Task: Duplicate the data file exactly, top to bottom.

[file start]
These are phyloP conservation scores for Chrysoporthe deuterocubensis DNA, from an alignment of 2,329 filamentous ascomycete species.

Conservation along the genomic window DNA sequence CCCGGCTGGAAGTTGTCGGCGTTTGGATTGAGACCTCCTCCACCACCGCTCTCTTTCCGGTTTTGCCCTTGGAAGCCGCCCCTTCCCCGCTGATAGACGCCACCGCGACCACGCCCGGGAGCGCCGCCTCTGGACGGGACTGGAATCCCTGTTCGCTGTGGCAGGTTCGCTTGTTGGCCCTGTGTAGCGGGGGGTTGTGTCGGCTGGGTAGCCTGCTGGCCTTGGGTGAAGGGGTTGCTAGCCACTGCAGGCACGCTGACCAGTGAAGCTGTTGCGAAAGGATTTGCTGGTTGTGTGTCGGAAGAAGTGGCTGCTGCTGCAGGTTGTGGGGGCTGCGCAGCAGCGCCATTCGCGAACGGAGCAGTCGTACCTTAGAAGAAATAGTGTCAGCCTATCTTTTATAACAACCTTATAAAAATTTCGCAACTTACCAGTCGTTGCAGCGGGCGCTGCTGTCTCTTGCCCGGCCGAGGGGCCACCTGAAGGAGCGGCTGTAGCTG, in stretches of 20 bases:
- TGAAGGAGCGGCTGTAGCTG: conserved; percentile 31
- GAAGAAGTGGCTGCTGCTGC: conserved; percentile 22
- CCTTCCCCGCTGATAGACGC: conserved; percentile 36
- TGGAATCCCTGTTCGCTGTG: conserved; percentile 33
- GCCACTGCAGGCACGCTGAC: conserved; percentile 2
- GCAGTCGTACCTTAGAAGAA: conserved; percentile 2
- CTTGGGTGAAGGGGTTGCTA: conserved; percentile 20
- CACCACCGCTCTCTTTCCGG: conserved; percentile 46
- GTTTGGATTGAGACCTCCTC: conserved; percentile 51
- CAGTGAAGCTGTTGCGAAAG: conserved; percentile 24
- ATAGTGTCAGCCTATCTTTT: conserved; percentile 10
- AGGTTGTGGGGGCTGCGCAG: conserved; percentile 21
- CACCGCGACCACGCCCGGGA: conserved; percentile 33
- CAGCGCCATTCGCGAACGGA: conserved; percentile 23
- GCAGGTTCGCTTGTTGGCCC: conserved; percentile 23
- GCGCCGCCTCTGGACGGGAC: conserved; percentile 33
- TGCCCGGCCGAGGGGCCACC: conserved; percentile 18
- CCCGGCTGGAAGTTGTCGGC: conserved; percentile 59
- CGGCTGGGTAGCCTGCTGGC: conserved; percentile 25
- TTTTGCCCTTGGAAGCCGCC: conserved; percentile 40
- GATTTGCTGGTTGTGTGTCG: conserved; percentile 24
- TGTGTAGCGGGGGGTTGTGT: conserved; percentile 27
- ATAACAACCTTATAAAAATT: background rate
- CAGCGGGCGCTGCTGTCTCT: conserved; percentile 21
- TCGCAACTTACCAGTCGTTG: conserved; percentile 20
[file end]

These are phyloP conservation scores for Chrysoporthe deuterocubensis DNA, from an alignment of 2,329 filamentous ascomycete species.

Conservation along the genomic window DNA sequence CCCGGCTGGAAGTTGTCGGCGTTTGGATTGAGACCTCCTCCACCACCGCTCTCTTTCCGGTTTTGCCCTTGGAAGCCGCCCCTTCCCCGCTGATAGACGCCACCGCGACCACGCCCGGGAGCGCCGCCTCTGGACGGGACTGGAATCCCTGTTCGCTGTGGCAGGTTCGCTTGTTGGCCCTGTGTAGCGGGGGGTTGTGTCGGCTGGGTAGCCTGCTGGCCTTGGGTGAAGGGGTTGCTAGCCACTGCAGGCACGCTGACCAGTGAAGCTGTTGCGAAAGGATTTGCTGGTTGTGTGTCGGAAGAAGTGGCTGCTGCTGCAGGTTGTGGGGGCTGCGCAGCAGCGCCATTCGCGAACGGAGCAGTCGTACCTTAGAAGAAATAGTGTCAGCCTATCTTTTATAACAACCTTATAAAAATTTCGCAACTTACCAGTCGTTGCAGCGGGCGCTGCTGTCTCTTGCCCGGCCGAGGGGCCACCTGAAGGAGCGGCTGTAGCTG, in stretches of 20 bases:
- TGAAGGAGCGGCTGTAGCTG: conserved; percentile 31
- GAAGAAGTGGCTGCTGCTGC: conserved; percentile 22
- CCTTCCCCGCTGATAGACGC: conserved; percentile 36
- TGGAATCCCTGTTCGCTGTG: conserved; percentile 33
- GCCACTGCAGGCACGCTGAC: conserved; percentile 2
- GCAGTCGTACCTTAGAAGAA: conserved; percentile 2
- CTTGGGTGAAGGGGTTGCTA: conserved; percentile 20
- CACCACCGCTCTCTTTCCGG: conserved; percentile 46
- GTTTGGATTGAGACCTCCTC: conserved; percentile 51
- CAGTGAAGCTGTTGCGAAAG: conserved; percentile 24
- ATAGTGTCAGCCTATCTTTT: conserved; percentile 10
- AGGTTGTGGGGGCTGCGCAG: conserved; percentile 21
- CACCGCGACCACGCCCGGGA: conserved; percentile 33
- CAGCGCCATTCGCGAACGGA: conserved; percentile 23
- GCAGGTTCGCTTGTTGGCCC: conserved; percentile 23
- GCGCCGCCTCTGGACGGGAC: conserved; percentile 33
- TGCCCGGCCGAGGGGCCACC: conserved; percentile 18
- CCCGGCTGGAAGTTGTCGGC: conserved; percentile 59
- CGGCTGGGTAGCCTGCTGGC: conserved; percentile 25
- TTTTGCCCTTGGAAGCCGCC: conserved; percentile 40
- GATTTGCTGGTTGTGTGTCG: conserved; percentile 24
- TGTGTAGCGGGGGGTTGTGT: conserved; percentile 27
- ATAACAACCTTATAAAAATT: background rate
- CAGCGGGCGCTGCTGTCTCT: conserved; percentile 21
- TCGCAACTTACCAGTCGTTG: conserved; percentile 20